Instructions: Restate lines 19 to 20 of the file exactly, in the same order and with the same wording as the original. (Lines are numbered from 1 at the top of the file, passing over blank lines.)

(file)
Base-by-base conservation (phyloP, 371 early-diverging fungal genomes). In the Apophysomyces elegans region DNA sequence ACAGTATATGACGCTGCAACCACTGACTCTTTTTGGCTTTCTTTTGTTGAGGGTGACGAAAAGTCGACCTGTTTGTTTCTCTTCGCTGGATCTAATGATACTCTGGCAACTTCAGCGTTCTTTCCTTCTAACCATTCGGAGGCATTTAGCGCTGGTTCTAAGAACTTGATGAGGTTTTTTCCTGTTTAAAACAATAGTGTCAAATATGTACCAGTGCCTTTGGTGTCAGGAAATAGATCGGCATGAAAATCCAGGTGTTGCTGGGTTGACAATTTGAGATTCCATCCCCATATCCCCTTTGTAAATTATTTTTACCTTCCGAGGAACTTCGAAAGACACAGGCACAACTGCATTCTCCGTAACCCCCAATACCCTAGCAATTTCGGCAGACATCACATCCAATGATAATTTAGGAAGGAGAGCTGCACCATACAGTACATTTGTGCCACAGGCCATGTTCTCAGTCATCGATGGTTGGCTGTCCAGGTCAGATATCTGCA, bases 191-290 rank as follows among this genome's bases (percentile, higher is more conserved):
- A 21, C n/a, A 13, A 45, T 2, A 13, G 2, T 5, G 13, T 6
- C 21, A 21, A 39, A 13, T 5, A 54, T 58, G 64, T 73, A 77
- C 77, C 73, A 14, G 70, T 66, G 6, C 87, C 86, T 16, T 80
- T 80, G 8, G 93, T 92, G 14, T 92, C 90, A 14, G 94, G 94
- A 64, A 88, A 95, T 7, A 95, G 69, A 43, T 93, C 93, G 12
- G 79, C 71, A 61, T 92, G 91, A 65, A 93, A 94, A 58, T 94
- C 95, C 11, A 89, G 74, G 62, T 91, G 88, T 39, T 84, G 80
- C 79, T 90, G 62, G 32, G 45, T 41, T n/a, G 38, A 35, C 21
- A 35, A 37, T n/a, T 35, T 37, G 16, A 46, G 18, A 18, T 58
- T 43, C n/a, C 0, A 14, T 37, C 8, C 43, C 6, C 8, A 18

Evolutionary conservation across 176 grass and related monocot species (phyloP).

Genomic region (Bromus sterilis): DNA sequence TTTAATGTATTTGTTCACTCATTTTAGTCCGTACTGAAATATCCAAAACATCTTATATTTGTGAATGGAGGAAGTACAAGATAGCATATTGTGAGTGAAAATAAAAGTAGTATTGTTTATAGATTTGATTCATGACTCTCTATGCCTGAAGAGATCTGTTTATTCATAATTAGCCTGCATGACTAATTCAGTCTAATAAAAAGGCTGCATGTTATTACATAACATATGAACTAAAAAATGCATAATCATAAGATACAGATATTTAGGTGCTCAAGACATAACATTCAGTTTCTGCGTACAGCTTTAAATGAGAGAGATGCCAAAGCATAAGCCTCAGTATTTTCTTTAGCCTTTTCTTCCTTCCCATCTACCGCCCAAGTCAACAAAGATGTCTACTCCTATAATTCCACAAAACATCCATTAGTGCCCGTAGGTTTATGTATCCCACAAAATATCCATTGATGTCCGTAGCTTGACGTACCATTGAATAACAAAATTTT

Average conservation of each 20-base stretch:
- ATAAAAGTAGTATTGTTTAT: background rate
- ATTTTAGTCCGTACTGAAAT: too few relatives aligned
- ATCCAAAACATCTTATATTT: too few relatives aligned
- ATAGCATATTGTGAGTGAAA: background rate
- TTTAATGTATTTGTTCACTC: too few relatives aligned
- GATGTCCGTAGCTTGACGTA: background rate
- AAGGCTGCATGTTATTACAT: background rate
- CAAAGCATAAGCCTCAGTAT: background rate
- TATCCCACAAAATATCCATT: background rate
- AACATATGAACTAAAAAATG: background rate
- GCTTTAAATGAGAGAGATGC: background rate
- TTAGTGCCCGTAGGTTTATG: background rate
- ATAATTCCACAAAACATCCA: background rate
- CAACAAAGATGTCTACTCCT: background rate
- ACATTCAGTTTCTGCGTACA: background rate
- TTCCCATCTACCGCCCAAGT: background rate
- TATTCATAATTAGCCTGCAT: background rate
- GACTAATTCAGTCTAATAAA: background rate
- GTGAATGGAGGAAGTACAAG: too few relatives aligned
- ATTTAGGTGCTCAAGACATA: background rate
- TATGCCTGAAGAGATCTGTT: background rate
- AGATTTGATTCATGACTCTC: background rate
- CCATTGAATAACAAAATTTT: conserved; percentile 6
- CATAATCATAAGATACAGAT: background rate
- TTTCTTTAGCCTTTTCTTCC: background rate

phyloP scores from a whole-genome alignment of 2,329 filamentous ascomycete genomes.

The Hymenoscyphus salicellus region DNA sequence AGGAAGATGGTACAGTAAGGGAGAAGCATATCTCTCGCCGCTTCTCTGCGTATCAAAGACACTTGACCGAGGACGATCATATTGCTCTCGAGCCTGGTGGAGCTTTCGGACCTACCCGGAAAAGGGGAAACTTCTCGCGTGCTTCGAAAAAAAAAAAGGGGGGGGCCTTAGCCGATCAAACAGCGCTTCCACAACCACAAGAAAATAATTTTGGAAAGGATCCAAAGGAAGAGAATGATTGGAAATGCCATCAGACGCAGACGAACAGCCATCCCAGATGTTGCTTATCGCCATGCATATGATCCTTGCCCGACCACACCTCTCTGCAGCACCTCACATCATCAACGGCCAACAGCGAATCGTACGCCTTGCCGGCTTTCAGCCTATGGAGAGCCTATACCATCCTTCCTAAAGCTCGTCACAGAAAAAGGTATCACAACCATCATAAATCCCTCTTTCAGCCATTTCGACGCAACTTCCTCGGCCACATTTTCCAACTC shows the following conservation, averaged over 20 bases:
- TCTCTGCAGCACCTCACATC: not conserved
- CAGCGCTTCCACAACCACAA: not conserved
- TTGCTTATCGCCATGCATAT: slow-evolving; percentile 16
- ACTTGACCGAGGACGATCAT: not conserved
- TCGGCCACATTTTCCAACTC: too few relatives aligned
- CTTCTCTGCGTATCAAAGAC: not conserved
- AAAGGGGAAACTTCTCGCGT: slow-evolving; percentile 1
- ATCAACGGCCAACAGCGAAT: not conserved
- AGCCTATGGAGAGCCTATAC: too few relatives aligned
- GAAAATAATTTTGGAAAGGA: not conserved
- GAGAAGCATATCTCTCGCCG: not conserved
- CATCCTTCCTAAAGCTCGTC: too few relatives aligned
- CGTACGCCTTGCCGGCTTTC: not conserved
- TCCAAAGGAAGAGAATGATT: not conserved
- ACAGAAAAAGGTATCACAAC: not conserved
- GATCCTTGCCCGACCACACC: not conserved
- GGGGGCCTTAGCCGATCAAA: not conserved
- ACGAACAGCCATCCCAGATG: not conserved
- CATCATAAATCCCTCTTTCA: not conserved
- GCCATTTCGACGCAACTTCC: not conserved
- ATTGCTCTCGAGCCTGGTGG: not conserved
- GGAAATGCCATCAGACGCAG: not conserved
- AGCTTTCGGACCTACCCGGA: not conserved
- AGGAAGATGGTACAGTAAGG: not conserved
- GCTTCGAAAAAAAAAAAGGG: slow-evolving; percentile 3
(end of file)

- TTTAATGTATTTGTTCACTC: too few relatives aligned
- GATGTCCGTAGCTTGACGTA: background rate